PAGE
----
Qawra Tower

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Qawra Tower & Battery
Torri u Batterija tal-Qawra
Part of the Lascaris towers
Qawra, St. Paul's Bay, Malta
Malta - St. Paul's Bay - Triq it-Trunciera - Ras il-Qawra - Qawra Tower 04 ies.jpg
Qawra Tower
Coordinates35°57′33.17″N 14°25′28.71″E / 35.9592139°N 14.4246417°E / 35.9592139; 14.4246417
TypeCoastal watchtower
Artillery battery
Height11 m
Site information
OwnerGovernment of Malta
Controlled byTa' Fra Ben Restaurant & Lounge Bar
Open to
the public
Yes (as a restaurant)
Site history
Built1638 (tower)
1715 (battery)
Built byOrder of Saint John

Qawra Tower (Maltese: Torri tal-Qawra), also known as Qawra Point Tower (Maltese: Torri ta' Ras il-Qawra) or Fra Ben Tower (Maltese: Torri ta' Fra Ben), is a small watchtower in Qawra, limits of St. Paul's Bay, Malta. It was completed in 1638 as the fourth of the Lascaris towers. An artillery battery was built around the tower in 1715. Today, the tower and battery are a restaurant.


Qawra Tower was built in 1638 near the tip of Qawra Point, commanding the entrance to St. Paul's Bay to the west and Salina Bay to the east. It was built on or near the site of a medieval watch post.[1] Since 1659, it has Għallis Tower in its line of sight; this linked Qawra Tower with the De Redin towers that allowed communication from Gozo to Valletta.

The tower's design is similar to the other Lascaris towers, with two floors each having a single room. Access to the upper floor was originally by a wooden ladder or scala di corda.

In 1715, a semi-circular gun battery was built around the seaward side of the tower; the battery had a low parapet, with guns being mounted en barbette. There were two blockhouses, which were linked by a V-shaped redan containing the main gate. Both the blockhouses and the redan were pierced with musketry loopholes.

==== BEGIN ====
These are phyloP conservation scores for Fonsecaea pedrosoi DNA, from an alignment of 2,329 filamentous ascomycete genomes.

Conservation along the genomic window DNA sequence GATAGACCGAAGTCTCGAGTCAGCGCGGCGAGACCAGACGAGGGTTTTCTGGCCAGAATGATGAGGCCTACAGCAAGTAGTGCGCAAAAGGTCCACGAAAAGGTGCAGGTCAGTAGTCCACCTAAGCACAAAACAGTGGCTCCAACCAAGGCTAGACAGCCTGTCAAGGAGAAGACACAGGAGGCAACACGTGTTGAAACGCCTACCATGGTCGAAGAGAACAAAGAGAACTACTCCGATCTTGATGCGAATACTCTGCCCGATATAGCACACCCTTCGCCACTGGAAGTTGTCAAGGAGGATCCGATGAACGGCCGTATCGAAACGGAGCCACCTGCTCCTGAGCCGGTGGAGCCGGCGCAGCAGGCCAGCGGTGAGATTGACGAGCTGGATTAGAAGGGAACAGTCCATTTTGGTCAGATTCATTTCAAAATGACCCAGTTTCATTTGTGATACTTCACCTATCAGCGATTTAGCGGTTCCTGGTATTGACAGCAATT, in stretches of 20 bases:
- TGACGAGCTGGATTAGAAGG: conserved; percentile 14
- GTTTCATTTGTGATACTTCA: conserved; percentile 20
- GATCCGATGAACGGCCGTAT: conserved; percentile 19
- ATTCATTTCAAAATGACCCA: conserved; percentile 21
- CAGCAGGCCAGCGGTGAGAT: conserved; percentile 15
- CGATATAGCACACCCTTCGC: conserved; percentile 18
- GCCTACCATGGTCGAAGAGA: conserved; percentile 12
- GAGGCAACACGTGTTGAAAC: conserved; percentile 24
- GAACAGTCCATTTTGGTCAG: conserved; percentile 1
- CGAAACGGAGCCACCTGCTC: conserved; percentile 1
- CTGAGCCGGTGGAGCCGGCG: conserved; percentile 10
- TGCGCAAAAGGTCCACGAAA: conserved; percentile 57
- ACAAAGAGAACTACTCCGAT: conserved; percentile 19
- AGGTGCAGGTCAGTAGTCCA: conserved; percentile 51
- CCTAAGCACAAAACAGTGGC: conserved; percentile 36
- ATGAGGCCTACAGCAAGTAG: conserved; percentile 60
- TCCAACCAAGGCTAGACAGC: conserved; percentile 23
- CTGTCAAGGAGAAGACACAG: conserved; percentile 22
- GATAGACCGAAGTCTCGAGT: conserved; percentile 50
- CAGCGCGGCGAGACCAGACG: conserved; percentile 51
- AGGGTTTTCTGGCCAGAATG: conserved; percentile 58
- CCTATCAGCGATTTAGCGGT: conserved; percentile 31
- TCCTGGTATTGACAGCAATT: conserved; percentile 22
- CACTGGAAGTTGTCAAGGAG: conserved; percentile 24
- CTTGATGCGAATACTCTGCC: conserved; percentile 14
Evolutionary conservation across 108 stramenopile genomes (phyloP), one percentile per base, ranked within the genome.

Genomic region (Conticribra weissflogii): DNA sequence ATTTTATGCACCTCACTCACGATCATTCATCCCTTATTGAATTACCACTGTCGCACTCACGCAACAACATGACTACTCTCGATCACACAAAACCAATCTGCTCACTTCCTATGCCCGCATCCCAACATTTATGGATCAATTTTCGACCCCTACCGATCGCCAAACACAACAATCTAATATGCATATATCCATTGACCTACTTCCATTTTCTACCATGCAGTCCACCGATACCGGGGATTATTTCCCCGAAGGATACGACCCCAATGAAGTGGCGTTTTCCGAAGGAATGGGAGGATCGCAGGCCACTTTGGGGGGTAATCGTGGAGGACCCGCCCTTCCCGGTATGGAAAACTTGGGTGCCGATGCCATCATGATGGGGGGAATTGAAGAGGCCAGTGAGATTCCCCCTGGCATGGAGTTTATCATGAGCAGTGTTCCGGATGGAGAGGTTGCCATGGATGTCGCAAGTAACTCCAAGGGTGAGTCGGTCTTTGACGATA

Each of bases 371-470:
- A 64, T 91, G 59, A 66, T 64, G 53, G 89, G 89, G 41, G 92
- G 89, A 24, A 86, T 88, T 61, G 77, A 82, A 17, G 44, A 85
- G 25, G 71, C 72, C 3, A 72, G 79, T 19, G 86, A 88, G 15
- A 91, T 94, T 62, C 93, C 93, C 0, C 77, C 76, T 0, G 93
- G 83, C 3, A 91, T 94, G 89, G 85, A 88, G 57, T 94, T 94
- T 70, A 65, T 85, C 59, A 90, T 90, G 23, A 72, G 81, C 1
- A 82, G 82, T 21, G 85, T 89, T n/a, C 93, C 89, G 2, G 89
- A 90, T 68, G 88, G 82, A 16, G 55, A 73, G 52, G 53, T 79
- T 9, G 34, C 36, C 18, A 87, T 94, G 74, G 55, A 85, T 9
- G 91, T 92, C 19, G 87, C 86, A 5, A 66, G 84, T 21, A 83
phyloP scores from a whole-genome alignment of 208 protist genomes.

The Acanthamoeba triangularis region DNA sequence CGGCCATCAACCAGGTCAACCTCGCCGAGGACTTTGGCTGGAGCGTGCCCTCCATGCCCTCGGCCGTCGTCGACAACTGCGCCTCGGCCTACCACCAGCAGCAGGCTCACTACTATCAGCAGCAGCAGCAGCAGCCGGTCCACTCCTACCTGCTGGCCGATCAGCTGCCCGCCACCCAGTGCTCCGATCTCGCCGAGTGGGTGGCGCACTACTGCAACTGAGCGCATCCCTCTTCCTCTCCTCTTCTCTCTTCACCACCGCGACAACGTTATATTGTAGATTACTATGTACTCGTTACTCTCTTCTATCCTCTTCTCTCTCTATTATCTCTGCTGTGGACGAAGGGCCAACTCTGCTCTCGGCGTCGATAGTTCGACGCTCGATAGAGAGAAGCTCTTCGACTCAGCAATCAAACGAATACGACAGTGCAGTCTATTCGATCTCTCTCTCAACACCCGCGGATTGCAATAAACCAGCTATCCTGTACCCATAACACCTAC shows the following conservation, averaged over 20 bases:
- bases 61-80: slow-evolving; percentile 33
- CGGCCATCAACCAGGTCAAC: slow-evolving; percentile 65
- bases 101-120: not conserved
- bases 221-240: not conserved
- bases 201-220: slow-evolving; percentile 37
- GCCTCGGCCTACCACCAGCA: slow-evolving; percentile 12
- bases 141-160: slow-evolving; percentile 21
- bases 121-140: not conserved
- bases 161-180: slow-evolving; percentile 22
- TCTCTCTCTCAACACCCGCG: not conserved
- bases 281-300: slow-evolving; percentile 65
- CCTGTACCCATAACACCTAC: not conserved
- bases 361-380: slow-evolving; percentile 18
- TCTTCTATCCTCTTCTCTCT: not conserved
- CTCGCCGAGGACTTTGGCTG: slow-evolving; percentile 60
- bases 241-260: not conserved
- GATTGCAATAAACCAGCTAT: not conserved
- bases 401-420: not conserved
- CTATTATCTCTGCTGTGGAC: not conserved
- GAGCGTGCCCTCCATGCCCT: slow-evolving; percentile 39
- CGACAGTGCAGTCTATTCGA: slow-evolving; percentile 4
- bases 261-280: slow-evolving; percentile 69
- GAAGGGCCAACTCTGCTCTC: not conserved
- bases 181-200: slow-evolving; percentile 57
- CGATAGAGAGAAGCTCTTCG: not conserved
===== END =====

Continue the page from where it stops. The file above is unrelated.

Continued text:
An entrenchment wall was built close to the tower and battery in the 1760s, and parts of it can still be seen.

The tower was included on the Antiquities List of 1925.[2]

Before World War II, the battery was fitted with two concrete gun emplacements. A pillbox was also built nearby.[3]

Present day[edit]

One of the blockhouses and the redan, which now serve as the entrance to the restaurant

Today, the tower is a restaurant, while the heavily altered battery serves as a swimming pool; the tower is slightly dilapidated, having been plastered with cement at some time, which is now flaking away, and has had water tanks and rough additional brickwork added to its roof.

Further reading[edit]


  1. ^ Zammit, Vincent (1984). "Fortifications in the Middle Ages". Civilization. Ħamrun: PEG Ltd. 1: 33.
  2. ^ "Protection of Antiquities Regulations 21st November, 1932 Government Notice 402 of 1932, as Amended by Government Notices 127 of 1935 and 338 of 1939". Malta Environment and Planning Authority. Archived from the original on 20 April 2016.
  3. ^ "Qawra Coast Development Brief" (PDF). MEPA. May 2007. Retrieved 17 May 2015.

External links[edit]